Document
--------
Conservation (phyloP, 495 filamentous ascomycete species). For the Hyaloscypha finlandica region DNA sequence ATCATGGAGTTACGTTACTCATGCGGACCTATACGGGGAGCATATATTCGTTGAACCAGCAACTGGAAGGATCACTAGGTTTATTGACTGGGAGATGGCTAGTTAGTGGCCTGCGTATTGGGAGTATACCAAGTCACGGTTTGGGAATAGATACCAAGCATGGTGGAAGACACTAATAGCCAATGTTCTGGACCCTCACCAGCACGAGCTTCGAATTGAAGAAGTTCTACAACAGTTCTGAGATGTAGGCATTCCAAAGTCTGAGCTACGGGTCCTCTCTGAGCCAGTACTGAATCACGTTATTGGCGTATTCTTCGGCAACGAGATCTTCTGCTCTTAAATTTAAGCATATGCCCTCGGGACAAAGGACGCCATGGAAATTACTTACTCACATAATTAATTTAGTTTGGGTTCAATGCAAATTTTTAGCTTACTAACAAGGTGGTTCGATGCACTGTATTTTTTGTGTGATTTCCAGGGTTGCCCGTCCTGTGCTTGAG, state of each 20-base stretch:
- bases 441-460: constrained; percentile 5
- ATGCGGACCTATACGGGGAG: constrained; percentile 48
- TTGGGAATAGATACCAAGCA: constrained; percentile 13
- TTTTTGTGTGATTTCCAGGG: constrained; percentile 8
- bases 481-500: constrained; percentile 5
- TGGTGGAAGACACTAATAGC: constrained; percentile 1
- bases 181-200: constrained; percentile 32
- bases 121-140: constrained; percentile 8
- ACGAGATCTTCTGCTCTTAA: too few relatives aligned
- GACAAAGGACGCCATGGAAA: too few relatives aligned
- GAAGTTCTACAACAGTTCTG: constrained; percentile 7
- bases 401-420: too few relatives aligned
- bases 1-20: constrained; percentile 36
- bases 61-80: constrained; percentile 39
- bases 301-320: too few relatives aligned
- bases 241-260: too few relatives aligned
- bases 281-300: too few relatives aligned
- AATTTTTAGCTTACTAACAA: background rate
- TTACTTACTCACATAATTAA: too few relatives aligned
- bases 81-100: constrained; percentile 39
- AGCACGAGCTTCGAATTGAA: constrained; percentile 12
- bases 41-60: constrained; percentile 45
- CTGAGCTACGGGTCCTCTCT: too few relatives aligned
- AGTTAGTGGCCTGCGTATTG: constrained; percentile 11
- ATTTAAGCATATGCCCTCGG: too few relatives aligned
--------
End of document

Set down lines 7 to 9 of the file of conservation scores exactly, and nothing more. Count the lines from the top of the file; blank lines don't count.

- TGGTGGAAGACACTAATAGC: constrained; percentile 1
- bases 181-200: constrained; percentile 32
- bases 121-140: constrained; percentile 8